Make a hot drink, settle into a comfy chair and take some time to read through the following devotion that Pastor Milton has written for you…
You might like to start with this prayer:
God – it is good to spend time with you. Calm my thoughts. Help me to hear you. Thank you for coming into my life in this moment. Amen

It’s not fair!

Bible reading:

Read through this slowly. Pause and read it again.
Stay with it for a moment. What stands out to you? 

So the last will be first, and the first will be last. (Matthew 20:16).

You might like to read all of Matthew Chapter 20:1-16

The Parable of the workers in the vineyard.


That’s how I always feel whenever I hear this parable of Jesus. From the first time that I heard the parable of the workers in the vineyard at Sunday School, until now, my first thought is that it’s not fair. It’s not fair that those first lot of workers didn’t receive more pay than the last lot that only worked for one hour! Perhaps you feel the same way whenever you hear this parable?

The problem is that we are looking at the parable from our fallen, sinful human perspective. This is a parable about the kingdom of heaven. It is a parable about God’s desire to give his good gifts to those whom he chooses to. In this case, God is like the landowner who chooses to pay the other workers in his vineyard the same daily wage that the first group agreed to when they were hired in the market-place early in the morning.

When you think about it, it’s not fair that Jesus had to walk the way to the cross and suffer the terrible punishment in our place.

It’s not fair that Jesus offers the forgiveness to all who truly repent of their sins, including the most vilest sins that we can think of.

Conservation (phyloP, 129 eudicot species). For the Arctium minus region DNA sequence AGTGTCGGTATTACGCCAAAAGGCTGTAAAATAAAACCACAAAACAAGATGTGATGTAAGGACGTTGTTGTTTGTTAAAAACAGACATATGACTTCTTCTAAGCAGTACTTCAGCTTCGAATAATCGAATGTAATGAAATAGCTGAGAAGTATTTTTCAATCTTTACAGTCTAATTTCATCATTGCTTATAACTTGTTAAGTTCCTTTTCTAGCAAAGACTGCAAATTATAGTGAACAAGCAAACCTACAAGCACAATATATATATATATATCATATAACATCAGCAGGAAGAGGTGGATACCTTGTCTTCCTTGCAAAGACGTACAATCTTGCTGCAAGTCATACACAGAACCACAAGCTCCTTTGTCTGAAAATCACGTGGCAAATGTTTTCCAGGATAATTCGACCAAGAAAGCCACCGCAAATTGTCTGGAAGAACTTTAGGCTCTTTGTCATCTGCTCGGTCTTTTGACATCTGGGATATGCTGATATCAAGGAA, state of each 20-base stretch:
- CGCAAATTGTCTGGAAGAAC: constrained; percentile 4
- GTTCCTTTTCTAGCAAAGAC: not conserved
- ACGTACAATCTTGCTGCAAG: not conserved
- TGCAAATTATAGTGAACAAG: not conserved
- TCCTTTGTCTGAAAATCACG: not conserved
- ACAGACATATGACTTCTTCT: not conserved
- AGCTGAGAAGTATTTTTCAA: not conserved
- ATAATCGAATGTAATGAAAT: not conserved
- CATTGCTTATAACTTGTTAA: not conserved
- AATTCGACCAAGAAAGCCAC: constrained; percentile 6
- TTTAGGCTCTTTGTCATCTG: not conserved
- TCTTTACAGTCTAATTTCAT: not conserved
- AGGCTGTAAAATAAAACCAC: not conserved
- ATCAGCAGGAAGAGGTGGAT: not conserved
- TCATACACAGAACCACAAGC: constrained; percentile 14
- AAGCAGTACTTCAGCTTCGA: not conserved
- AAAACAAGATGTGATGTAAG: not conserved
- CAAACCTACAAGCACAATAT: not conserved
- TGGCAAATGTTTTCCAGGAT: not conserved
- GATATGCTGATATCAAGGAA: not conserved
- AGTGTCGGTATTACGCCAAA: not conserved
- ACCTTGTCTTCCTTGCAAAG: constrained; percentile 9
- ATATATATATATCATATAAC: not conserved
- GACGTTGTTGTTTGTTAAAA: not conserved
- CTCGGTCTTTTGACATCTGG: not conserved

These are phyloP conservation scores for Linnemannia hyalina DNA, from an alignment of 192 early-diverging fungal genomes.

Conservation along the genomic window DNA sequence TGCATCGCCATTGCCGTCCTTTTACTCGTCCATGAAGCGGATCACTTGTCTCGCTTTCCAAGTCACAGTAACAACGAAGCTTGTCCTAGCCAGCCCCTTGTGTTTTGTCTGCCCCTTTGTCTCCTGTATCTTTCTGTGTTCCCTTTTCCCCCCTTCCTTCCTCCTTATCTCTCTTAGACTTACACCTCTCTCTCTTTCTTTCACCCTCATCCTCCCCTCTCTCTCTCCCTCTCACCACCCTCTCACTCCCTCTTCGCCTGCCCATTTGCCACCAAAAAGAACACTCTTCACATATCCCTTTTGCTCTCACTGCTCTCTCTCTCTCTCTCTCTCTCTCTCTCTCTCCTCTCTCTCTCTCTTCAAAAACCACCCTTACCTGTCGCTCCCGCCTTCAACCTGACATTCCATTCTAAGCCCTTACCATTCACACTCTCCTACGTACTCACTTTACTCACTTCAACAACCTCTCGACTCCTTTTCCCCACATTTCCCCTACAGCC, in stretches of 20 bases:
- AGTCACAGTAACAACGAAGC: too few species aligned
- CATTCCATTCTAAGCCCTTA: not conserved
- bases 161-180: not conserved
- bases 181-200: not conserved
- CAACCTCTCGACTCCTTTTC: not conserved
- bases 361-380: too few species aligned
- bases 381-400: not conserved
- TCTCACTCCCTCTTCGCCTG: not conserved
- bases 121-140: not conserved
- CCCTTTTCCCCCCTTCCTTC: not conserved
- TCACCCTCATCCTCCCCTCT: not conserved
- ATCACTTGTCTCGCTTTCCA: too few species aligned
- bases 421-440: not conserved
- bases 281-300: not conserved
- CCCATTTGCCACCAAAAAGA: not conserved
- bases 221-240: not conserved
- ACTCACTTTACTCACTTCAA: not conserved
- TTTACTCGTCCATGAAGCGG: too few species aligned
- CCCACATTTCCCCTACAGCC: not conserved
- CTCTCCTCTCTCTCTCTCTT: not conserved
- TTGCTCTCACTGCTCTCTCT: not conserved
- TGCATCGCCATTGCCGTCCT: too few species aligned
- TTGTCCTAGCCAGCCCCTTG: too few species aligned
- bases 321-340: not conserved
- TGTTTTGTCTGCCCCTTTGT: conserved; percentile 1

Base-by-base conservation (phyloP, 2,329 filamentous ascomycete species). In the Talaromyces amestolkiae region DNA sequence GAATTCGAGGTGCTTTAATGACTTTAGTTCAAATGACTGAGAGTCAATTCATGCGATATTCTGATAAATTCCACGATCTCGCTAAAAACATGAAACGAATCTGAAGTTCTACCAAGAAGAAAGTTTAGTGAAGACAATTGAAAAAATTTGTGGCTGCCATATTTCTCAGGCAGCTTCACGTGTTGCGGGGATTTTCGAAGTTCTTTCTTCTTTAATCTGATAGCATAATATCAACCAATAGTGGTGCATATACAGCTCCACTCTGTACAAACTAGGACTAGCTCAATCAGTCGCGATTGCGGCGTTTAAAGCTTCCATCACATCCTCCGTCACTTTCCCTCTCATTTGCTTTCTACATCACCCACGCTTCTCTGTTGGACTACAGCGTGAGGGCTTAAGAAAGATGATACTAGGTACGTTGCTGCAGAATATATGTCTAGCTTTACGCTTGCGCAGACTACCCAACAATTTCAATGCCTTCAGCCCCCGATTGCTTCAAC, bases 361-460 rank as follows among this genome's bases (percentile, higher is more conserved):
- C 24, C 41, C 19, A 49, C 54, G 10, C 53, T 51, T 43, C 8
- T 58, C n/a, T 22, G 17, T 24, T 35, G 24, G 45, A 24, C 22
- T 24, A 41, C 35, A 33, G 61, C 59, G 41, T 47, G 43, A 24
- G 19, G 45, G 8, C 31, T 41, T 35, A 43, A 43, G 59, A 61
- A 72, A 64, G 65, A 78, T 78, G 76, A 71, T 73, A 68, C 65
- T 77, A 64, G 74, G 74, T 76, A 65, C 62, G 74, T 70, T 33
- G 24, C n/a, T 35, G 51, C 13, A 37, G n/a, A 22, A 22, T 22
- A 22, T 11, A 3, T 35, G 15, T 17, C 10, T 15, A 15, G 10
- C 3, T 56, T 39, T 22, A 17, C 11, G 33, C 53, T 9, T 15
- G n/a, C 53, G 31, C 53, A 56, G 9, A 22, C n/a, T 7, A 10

It’s not fair God in Christ treats everyone the same, irrespective of their background, or what they have done or haven’t done in their lives, according to our human standards.

When you think about it, I am glad that God in Christ doesn’t treat us in the way that we would treat each other. Why? Because our sense of fairness is flawed. We are always guilty of thinking what Peter said to Jesus: “What then will we have?” (Matthew 19:27). In other words, he is saying, “we have done all this, what will we get as a reward?”

God answers this question as he answered Paul’s request to remove the “thorn in the flesh,”
My grace is sufficient for you. (2 Corinthians 12:9).

Let us all simply, humbly receive and live under God’s grace. Let us trust that God always treats us fairly, not according to our flawed human standards, but according to his divine right and good standards. And he does this because he loves us.


Loving gracious heavenly Father. We give you thanks and praise that you desire to give good gifts to each one of us, even though we don’t deserve them, nor have we earnt them. Help each one of us to live under your good grace each and every day. Help each one of us to continue to trust in you. Help each one of us to show the same grace and mercy to one another.

Take a moment to add any other prayers that are on your heart.


Stay a moment and be still.
When you are ready, thank God for the time that you spent together and move back into your day.